The cornerstone of our approach at the Innovation Hub is “students talking to other students.” We believe that peers relate to each other more openly and advocate for each other more strongly and that peer-based support both provides comfort and leads to change. This belief invigorates all our projects, including our upcoming partnership with the Presidential and Provostial Task Force on Student Mental Health, in which we are leading student consultations to gather perspectives about mental health on campus. While I, as a staff member, am coordinating this project, students are co-leading the initiative with me. Continue reading “Gathering Student Voices on Mental Health”
At the Innovation Hub, we are what we do. We commit ourselves to community growth through prototyping and iteration, not only in the design projects we take on, but also in designing our own work processes. By being responsive to the changing needs of the community—both internally, within our own team, and externally, with our project partners—we continually improve our practices. Continue reading “The Innovation Hub: Our Vision for 2019–20”
How do students understand and navigate the University’s programs and services? How might students become active participants in the process that the Division of Student Life uses to design and redesign programs, services, resources, and spaces? What could meaningful student engagement look like in this process? Continue reading “Project Primer: The Student Life Strategy Project”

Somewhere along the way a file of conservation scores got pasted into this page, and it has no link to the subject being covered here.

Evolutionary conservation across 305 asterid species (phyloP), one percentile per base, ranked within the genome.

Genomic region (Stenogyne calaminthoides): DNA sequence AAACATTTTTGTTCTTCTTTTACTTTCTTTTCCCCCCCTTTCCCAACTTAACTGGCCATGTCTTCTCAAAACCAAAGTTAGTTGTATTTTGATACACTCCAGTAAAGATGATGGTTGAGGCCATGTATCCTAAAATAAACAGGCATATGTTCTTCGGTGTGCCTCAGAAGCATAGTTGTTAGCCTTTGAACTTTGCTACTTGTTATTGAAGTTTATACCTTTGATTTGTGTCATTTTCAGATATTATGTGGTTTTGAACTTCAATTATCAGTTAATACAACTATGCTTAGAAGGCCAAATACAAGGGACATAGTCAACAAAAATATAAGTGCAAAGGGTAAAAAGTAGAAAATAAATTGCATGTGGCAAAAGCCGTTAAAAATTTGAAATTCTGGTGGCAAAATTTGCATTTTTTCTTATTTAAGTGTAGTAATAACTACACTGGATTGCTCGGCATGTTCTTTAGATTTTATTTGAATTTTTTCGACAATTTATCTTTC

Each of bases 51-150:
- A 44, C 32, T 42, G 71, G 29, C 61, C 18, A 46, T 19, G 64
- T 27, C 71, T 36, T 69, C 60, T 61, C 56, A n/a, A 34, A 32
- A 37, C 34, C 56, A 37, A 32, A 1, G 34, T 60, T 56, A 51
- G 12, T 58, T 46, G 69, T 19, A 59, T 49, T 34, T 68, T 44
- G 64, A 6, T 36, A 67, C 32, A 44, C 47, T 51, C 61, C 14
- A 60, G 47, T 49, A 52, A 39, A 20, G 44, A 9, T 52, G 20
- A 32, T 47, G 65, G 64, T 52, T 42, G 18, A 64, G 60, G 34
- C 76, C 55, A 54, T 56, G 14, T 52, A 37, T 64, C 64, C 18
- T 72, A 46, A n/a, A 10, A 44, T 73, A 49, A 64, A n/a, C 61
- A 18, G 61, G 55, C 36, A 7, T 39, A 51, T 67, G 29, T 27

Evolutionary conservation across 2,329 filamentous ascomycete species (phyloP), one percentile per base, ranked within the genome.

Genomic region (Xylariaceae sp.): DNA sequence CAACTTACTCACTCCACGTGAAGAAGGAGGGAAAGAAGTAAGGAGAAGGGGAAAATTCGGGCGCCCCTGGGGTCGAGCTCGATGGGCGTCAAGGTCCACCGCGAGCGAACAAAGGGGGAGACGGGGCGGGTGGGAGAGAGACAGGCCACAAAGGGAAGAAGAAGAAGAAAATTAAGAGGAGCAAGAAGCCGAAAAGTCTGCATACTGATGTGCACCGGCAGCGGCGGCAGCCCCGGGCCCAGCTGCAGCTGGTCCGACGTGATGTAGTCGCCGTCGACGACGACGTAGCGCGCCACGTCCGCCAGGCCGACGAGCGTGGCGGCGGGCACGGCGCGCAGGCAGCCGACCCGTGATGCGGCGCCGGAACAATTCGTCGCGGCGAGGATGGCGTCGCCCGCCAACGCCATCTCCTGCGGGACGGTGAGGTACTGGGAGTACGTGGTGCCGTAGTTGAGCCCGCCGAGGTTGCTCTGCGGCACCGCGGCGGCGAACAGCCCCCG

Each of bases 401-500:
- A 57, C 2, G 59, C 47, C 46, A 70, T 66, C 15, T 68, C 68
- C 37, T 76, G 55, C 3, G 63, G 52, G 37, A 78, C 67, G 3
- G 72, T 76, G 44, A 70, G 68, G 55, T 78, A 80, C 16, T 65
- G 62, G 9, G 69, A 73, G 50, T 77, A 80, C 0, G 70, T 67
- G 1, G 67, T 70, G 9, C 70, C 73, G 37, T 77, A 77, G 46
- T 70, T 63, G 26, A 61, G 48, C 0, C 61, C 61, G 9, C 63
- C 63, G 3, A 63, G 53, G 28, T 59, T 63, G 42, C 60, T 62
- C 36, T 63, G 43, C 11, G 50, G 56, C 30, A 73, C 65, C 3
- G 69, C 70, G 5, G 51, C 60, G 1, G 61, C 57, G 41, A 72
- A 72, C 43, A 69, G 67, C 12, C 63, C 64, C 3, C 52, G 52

The Innovation Hub is looking for committed volunteers who are interested in improving campus life by joining our Design Thinking Experience Program in 2019-2020. If you’re keen to join a high-performing team learning design thinking while working with a campus partner on a challenge/issue that impacts the UofT student experience, we’d love to have you join us!
What happens to all the interviews and data that the Innovation Hub collects? Over the past three years, over 450 students and staff have shared their experiences with our teams. We are honoured that so many were willing to entrust us with their stories and experiences, which helped us identify their needs, suggest and prototype services and supports, and contribute to substantive changes at U of T through over a dozen collaborative projects. The interviews and feedback we receive are the basis from which we advocate for change in all our collaborations, including the New College Dining Hall redesign, the Family Care Office projects, and the classroom redesign under the Transforming the Instructional Landscape Project. Continue reading “Project Primer: Data Analysis”
As we look forward to the new school year, the Innovation Hub is excited to assemble a team for our upcoming and continuing projects. We want to offer our potential team members the opportunity to both contribute to the university and learn new skills: we’re looking for dedicated students who are interested in improving campus life by focusing on student needs, and we’re also offering those students training and hands-on practice in human-centred design. We hope to put together a diverse team that enjoys the challenges of our work!
In the Transforming the Instructional Landscape (TIL) project, we try to understand what makes a classroom work as a productive learning environment. As this work has progressed, it has expanded to include many perspectives: we started by focusing on the student experience, but came to realize that student experiences are entangled with the experiences of other people who spend time in and around classrooms, and with the spaces and things that promote learning. Continue reading “Project Primer: Transforming the Instructional Landscape”